A Colorado man facing terrorism charges became the first criminal defendant to challenge the constitutionality of the National Security Agencys warrantless surveillance program.
Jamshid Muhtorov, a refugee from Uzbekistan, filed a motion Wednesday in federal court in Denver to suppress any evidence obtained from the surveillance on grounds that it was unlawful.
Mr. Muhtorov believes that the governments surveillance of him was unlawful for the simple fact that it was carried out under a statute that fails to comply with the Fourth Amendments most basic requirements that the government obtain a warrant and that the monitoring be reasonable, his attorneys said in a 55-page document.
Muhtorovs case is likely to be the first in which a court weighs the constitutionality of a law that has stoked controversy since it was passed in 2008 as a revision to the Foreign Intelligence Surveillance Act. The issue could ultimately be decided by the Supreme Court.
The law enables the government to monitor communication targeting foreigners. It previously had been challenged, but last year the Supreme Court dismissed a case brought by a group of lawyers, journalists and human rights activists, stating that the plaintiffs could not prove they had been subject to the surveillance.
Muhtorov, however, in October became the first defendant to be notified by federal prosecutors that evidence from the warrantless surveillance program was used in his case. That notice essentially gave him standing to mount a legal challenge.
Muhtorov, 37, is charged, along with another man, of attempting to provide material support to the Islamic Jihad Union, an Uzbek group designated as a terrorist organization; its members, the government says, have trained with and provided support to al-Qaida. Muhtorov is not accused of plotting an attack on U.S. soil. He pleaded not guilty.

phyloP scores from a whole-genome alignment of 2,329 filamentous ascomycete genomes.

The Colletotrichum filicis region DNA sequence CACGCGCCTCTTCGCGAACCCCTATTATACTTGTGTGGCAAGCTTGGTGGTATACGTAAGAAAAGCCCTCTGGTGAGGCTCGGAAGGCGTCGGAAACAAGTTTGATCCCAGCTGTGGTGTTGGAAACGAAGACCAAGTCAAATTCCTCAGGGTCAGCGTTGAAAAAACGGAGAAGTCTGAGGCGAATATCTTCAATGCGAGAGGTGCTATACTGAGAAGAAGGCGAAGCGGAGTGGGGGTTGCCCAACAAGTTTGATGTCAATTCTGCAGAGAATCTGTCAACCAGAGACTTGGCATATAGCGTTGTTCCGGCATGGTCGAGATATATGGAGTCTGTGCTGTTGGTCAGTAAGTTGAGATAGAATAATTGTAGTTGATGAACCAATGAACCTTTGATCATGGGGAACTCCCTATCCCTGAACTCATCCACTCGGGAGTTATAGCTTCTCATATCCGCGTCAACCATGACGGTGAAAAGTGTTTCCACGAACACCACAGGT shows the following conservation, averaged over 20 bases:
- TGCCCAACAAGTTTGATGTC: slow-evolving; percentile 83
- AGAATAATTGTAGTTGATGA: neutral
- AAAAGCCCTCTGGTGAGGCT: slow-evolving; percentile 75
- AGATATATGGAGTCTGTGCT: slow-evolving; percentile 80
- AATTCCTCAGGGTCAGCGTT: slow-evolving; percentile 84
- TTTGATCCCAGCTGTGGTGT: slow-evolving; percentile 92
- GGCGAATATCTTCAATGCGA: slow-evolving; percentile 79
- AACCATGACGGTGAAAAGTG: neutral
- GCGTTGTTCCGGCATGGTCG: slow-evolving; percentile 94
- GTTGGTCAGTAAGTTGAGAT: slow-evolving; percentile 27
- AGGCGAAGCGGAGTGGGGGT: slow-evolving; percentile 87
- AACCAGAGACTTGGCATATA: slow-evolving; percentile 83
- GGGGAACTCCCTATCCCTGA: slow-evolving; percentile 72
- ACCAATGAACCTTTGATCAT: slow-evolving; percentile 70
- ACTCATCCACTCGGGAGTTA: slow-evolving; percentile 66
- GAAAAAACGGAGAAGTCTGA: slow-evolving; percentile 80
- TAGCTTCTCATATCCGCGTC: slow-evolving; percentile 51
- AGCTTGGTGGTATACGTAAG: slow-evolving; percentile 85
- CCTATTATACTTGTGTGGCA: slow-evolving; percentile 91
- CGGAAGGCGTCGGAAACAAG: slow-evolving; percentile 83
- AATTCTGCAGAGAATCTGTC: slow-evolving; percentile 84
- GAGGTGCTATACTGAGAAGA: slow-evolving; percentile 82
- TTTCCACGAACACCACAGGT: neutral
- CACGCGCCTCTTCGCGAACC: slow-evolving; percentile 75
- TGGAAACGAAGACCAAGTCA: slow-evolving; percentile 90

The evidence against Muhtorov consists of emails and phone calls intercepted in 2011. At least one email exchange is allegedly with an account linked to the Islamic Jihad Union.
But the government has not told him which communications it obtained without a warrant, and whether they were used as the basis for subsequent warrant applications.
Muhtorovs attorneys argue that the 2008 law grants powers far more sweeping than the authority that the government has exercised with the traditional court order under FISA, which requires a warrant from a judge and a finding that the target is an agent of a foreign power.
They argued that the Supreme Court has emphasized that a surveillance statute is reasonable only if it is precise and discriminate. The FISA Amendments Act is anything but, said the lawyers from the federal public defenders office and the American Civil Liberties Union.
Intelligence officials have argued that the program is legal and effective. They credit it with having helped thwart dozens of terrorist plots at home and abroad.
They point to rules that protect the privacy of Americans whose communications are collected inadvertently or because they were in contact with a foreign target.